City Councilor Mike Ross vowed to reform the public schools central office and instruct the superintendent and School Committee to rid the education system of bureaucracy.
In an early afternoon press conference, Ross said that the recent bickering by many of the campaigns about outside funding from education reform groups is a distraction from the real issue—improving Boston’s schools.
“There’s been a lot of talk this past week about the politics of education,” Ross said on the steps in front of the school system’s central office on Court Street. “But fighting over pledges or PACs doesn’t tell you anything about what my opponents will do to make our schools better and to improve our children’s education.”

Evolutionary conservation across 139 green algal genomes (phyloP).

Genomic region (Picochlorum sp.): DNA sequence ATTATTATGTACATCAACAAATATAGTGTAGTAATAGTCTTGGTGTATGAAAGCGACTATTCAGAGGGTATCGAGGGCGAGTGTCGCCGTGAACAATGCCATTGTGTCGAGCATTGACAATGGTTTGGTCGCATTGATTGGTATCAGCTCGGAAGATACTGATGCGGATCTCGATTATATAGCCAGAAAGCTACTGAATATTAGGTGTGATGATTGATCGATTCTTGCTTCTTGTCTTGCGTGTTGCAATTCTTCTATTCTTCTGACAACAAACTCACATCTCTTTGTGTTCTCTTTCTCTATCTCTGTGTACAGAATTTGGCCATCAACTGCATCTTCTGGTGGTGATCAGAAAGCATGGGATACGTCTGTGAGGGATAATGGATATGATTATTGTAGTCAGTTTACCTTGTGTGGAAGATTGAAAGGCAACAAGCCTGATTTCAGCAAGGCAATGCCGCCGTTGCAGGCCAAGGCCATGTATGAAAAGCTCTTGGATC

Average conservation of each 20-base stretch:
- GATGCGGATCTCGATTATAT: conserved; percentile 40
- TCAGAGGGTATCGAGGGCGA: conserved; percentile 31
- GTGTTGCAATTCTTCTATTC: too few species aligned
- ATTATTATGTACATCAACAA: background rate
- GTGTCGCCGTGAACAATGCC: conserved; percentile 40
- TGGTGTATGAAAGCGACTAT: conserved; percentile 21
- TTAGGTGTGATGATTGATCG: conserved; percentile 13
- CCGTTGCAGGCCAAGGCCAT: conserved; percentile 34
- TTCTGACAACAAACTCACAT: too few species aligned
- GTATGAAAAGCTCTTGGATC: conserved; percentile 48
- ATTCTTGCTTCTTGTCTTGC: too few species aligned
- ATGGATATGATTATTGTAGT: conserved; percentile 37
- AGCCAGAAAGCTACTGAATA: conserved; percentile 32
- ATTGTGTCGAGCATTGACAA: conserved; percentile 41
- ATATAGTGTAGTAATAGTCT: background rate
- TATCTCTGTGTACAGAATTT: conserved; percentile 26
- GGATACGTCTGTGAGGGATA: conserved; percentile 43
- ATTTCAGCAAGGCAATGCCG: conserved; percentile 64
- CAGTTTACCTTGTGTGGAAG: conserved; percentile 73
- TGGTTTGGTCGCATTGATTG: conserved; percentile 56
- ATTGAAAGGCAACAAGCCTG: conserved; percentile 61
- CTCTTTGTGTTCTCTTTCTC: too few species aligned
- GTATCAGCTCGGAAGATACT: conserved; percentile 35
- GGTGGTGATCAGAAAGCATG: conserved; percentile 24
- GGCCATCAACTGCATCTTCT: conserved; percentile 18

Ross vowed to appoint a superintendent who would “clean house” at the district’s central office and would decentralize the school system to allow more decisions to be made at the school-specific level.
The press conference came just days after Ross released his comprehensive education plan.
Education has remained a major issue in the race, and Ross’ calls for ridding the department of bureaucracy were similar to those that have been trumpeted by fellow City Councilor John Connolly since the campaign’s early days.
While Connolly has often called the current School Committee a “rubber stamp,” other candidates, including former school board member John Barros, have insisted that under the right leadership the current board could be effective.